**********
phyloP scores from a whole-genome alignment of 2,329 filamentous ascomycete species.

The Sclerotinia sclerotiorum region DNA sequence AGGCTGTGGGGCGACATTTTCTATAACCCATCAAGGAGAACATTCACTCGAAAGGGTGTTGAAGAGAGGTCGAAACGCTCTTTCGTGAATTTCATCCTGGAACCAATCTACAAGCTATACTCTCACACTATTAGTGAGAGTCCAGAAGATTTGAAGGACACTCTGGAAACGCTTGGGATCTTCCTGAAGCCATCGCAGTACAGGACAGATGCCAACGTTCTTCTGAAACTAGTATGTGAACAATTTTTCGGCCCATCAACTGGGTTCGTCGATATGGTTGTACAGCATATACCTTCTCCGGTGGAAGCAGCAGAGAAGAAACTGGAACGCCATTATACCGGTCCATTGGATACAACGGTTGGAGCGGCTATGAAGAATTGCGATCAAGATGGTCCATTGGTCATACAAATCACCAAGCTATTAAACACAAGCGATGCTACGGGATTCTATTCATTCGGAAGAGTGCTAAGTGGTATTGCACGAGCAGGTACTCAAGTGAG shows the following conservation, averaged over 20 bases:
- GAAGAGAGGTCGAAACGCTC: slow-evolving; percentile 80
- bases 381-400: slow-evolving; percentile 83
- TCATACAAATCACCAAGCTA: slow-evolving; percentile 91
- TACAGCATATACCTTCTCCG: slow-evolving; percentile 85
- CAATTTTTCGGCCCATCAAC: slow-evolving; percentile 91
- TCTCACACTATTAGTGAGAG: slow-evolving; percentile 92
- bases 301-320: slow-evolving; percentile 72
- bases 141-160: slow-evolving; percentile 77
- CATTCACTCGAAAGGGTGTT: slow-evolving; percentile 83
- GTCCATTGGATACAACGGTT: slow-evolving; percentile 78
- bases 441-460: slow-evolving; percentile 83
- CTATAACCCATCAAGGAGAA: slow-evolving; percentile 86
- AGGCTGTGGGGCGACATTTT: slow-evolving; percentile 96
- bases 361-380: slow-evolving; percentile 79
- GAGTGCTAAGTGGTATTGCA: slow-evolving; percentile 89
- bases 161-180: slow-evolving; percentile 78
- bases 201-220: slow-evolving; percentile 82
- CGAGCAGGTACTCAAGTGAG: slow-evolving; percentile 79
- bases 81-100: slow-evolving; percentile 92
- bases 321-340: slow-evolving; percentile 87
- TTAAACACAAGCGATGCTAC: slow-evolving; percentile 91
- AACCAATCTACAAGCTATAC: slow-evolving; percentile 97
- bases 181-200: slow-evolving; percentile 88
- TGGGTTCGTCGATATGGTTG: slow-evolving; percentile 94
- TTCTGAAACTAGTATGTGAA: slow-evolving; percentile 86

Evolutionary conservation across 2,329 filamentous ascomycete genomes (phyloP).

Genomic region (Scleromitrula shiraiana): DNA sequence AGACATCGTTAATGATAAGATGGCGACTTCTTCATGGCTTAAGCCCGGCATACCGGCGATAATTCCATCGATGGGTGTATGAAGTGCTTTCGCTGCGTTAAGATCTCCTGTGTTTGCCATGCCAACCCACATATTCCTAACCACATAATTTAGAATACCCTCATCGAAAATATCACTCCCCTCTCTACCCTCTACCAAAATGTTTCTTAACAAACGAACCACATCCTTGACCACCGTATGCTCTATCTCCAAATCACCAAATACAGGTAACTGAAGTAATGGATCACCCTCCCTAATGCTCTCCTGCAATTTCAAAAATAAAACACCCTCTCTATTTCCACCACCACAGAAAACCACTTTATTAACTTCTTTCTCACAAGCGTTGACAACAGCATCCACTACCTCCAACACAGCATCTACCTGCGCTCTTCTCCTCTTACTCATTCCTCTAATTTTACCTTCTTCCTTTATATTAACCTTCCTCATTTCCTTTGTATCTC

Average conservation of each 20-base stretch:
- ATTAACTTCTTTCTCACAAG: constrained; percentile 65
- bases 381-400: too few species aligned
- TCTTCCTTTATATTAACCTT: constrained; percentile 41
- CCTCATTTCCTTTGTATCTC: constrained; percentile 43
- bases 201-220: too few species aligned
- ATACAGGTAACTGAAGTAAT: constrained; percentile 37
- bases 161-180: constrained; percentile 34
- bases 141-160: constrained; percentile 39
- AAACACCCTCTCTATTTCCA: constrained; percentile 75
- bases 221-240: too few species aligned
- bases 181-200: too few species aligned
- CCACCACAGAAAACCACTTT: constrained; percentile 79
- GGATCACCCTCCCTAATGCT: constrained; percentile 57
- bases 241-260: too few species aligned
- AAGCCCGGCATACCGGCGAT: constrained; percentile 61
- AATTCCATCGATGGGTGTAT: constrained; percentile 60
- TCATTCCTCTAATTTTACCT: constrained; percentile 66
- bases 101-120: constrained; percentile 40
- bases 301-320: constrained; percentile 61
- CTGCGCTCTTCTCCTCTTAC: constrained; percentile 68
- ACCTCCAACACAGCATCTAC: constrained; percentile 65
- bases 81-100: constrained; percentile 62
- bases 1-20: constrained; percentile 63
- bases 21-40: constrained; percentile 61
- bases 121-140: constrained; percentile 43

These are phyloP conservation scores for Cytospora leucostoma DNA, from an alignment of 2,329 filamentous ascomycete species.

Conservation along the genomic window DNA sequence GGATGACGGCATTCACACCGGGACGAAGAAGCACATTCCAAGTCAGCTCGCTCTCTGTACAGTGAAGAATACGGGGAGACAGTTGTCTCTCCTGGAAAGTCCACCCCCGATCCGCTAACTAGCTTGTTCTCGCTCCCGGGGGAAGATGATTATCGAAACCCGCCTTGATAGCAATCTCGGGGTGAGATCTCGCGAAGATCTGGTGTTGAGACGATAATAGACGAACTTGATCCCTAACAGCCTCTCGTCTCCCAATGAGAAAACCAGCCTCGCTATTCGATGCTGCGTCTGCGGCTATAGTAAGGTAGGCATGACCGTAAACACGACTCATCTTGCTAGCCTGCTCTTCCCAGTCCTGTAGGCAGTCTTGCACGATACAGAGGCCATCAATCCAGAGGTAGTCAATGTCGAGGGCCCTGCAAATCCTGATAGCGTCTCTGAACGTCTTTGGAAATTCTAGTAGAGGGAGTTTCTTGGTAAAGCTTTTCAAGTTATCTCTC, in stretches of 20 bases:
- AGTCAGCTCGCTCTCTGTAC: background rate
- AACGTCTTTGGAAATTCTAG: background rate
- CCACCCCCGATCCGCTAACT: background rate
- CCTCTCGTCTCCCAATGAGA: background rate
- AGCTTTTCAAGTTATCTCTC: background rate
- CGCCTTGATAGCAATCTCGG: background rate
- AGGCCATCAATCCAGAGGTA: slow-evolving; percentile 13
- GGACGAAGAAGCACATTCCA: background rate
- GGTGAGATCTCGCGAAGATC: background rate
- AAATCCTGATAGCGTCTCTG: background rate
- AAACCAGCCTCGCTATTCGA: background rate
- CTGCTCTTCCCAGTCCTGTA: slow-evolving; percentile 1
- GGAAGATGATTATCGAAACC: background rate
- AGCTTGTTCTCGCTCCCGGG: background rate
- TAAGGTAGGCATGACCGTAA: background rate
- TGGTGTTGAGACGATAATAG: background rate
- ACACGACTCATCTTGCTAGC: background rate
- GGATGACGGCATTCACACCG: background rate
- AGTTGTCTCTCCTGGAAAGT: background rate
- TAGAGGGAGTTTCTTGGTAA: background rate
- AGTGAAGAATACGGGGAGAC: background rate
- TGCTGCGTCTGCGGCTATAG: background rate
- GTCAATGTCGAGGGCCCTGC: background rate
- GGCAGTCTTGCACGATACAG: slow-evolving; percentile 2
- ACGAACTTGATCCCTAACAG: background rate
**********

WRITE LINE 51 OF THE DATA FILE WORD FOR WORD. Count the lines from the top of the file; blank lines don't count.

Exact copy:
- ACCTCCAACACAGCATCTAC: constrained; percentile 65